Day 5 of the Kleiman v Wright trial honed in on the question, what kind of guy was and is Dr. Craig Wright?
But before that became a cornerstone of the day, defense counsel Andres Rivero finished his cross examination of Ira Kleiman. Some key points of the cross-examination were that Ira wiped and used Dave Kleiman’s hard drives shortly after taking ownership of his estate; and with that being said, there is a strong possibility that if Dave really was the owner of any Bitcoin, and he did keep them on his encrypted devices which include his hard drives, computers, and cell phone, then there is a good chance that Ira Kleiman could have mistakenly deleted Dave’s alleged Bitcoin wallets or any information that could lead to accessing Dave’s alleged Bitcoin wallets.
Another key factor was that Dave Kleiman had a lot of respect for Dr. Wright.
“I have no idea good sir, you are the genius that comes up with great ideas,” Dave said via email after Dr. Wright inquired with Dave about what topic the two should write a paper about.
Maybe the most important element of the Rivero’s Day 5 cross examination was that even though Ira Kleiman alleges Dr. Wright and his brother Dave Kleiman created Bitcoin between March 12, 2008, and Halloween 2008, there is not a single email other than the March 2008 email that mentions Bitcoin.
That lack of evidence could be critical as the trial goes on, especially since Dave and Dr. Wright had well-documented correspondences over the business matters that took place within the legally registered company the two created, W&K Info Research Defense, LLC.
“Dave, I cannot get these myself being that I am not a U.S. citizen. On the other hand, maybe we could do something in a partnership,” said Dr. Wright in an email to Dave Kleiman shortly before W&K was formally created as a partnership between Dr. Wright and Dave Kleiman.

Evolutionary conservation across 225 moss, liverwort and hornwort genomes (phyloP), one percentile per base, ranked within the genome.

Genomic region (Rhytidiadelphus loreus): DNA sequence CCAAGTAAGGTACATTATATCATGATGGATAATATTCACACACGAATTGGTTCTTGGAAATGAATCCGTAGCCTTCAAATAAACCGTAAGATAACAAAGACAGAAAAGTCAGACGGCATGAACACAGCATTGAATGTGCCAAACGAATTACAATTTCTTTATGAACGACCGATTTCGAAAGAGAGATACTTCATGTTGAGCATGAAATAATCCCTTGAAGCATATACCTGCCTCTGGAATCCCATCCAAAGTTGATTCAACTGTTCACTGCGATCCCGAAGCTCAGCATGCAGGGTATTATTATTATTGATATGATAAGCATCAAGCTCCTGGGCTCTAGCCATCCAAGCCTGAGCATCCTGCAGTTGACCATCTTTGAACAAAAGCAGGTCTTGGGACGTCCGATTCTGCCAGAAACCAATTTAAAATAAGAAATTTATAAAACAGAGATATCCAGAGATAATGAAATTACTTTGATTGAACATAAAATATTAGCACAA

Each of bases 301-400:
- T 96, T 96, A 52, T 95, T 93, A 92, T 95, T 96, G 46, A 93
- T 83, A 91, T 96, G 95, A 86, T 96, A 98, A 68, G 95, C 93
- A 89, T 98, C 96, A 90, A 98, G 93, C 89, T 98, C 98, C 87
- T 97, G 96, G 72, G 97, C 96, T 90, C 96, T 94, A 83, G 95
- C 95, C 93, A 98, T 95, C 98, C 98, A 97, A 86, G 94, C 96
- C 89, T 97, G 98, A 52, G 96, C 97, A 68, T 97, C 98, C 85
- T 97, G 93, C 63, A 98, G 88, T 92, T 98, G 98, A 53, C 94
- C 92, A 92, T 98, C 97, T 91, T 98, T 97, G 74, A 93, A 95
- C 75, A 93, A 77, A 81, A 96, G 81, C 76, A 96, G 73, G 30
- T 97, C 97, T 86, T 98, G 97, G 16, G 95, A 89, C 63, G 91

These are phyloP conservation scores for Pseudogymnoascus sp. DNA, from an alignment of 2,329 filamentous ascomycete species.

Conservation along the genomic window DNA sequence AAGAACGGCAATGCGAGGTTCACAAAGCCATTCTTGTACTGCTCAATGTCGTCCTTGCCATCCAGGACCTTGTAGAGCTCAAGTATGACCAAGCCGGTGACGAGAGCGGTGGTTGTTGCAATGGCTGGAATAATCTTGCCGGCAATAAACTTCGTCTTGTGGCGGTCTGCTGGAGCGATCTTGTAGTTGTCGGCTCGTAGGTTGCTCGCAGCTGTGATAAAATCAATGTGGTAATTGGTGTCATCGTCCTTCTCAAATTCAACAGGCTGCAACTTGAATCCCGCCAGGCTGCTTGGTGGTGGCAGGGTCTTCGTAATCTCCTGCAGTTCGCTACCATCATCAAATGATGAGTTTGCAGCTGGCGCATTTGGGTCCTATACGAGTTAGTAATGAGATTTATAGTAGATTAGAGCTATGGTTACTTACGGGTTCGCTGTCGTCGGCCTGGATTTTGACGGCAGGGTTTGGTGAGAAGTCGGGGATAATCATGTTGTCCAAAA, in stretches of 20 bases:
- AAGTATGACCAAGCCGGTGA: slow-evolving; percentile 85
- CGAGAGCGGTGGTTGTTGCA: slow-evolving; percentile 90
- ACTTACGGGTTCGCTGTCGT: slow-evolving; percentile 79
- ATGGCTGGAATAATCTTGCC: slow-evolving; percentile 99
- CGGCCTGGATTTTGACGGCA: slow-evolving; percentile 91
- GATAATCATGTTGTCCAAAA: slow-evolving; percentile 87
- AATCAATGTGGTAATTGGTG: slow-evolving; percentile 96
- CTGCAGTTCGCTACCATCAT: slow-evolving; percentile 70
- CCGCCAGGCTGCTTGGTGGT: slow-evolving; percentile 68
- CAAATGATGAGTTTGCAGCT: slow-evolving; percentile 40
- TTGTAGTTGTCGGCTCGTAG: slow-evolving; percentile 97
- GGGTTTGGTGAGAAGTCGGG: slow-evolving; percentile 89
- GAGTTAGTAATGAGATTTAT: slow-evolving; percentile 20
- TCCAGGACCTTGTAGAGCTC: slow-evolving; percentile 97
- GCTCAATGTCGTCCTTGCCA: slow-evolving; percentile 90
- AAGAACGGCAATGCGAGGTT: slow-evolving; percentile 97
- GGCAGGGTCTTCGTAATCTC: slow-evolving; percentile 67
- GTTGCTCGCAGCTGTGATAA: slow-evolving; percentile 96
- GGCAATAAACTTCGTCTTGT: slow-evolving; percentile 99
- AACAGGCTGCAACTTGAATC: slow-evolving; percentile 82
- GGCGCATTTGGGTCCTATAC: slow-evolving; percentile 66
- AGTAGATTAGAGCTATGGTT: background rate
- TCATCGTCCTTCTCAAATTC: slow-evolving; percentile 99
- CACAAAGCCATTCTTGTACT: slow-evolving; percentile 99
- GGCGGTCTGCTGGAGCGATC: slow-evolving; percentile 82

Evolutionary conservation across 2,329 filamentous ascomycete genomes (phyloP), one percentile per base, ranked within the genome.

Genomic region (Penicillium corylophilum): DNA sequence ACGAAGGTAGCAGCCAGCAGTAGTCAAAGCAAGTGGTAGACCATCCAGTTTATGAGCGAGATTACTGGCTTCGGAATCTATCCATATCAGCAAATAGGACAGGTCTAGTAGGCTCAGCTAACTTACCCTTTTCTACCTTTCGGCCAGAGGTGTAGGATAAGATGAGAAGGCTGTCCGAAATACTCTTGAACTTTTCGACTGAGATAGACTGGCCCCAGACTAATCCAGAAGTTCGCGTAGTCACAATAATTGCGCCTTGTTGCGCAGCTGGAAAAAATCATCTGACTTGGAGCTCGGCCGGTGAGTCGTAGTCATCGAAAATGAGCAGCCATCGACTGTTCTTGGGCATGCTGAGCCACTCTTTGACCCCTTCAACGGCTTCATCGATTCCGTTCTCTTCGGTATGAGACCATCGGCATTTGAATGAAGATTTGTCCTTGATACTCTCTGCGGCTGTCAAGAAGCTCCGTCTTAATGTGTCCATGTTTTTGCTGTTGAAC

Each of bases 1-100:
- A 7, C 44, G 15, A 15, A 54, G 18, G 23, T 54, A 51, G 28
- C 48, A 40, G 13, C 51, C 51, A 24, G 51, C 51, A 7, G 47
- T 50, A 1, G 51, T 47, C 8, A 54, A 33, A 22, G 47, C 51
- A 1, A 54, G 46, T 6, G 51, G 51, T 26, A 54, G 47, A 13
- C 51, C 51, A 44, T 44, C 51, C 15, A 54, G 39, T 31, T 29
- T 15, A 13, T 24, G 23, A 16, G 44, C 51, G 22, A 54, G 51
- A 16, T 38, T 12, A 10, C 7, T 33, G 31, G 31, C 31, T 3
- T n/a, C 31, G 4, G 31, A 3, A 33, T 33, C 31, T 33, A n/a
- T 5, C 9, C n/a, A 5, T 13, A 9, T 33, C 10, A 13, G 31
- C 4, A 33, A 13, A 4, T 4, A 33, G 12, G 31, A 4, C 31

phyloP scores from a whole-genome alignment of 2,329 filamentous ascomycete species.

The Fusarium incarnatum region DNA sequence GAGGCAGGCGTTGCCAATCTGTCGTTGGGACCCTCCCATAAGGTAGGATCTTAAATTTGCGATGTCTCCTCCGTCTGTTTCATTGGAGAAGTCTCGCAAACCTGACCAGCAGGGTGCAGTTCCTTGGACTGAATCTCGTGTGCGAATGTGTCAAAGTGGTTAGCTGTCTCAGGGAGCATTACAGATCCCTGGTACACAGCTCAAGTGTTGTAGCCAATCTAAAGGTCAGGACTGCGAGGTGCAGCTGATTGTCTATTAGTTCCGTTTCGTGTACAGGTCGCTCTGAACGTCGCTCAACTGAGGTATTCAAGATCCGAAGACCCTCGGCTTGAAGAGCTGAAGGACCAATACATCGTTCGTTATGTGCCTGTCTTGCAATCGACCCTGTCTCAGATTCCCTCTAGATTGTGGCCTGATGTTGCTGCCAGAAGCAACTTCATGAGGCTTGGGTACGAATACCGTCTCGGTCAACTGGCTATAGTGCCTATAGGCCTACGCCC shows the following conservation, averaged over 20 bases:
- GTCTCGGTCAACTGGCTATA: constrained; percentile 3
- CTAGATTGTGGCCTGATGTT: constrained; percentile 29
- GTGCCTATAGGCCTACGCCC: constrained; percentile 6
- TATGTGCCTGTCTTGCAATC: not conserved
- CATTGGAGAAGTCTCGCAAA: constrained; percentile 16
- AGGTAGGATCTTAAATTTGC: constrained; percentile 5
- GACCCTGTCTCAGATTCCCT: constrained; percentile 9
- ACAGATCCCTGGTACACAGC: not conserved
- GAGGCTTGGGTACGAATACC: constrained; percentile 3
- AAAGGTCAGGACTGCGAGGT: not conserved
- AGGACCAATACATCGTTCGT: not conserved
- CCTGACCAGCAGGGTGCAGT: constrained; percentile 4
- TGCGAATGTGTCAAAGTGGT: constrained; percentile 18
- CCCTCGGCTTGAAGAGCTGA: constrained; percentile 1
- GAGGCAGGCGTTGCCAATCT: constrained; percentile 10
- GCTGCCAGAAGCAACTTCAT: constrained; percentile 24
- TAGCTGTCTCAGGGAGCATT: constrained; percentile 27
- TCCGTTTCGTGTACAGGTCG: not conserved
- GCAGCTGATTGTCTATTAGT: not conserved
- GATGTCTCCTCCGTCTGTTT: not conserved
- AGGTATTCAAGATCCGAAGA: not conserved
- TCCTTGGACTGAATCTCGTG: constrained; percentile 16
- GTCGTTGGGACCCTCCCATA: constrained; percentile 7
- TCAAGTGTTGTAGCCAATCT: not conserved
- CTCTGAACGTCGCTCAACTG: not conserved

It’s important to note that Dr. Wright does not refer to an existing partnership when he says this, nor does Dave Kleiman mention any existing partnership they have. Instead, both Dr. Wright and Dave Kleiman agree they should partner to get their business off the ground, and they did so via the formal formation of the partnership—nothing like that happened between the two in relation to Bitcoin, yet it is clear that both Dave Kleiman and Dr. Wright knew how to legally launch a business.
Rivero ended his cross examination of Ira Kleiman on that note, and then Andrew Brenner began his redirect.
Brenner’s redirect and the two video depositions that followed it introduced evidence into court that could influence a viewer’s perception regarding what kind of man Dr. Wright is or was.
Brenner mentioned that the Dave Kleiman estate has not received any money from Coin Exchange—a company that Dr. Wright was involved in—even though the estate was entitled to over 10 million shares that were worth over AUD40 million (~US$29.58 million) at one point in time.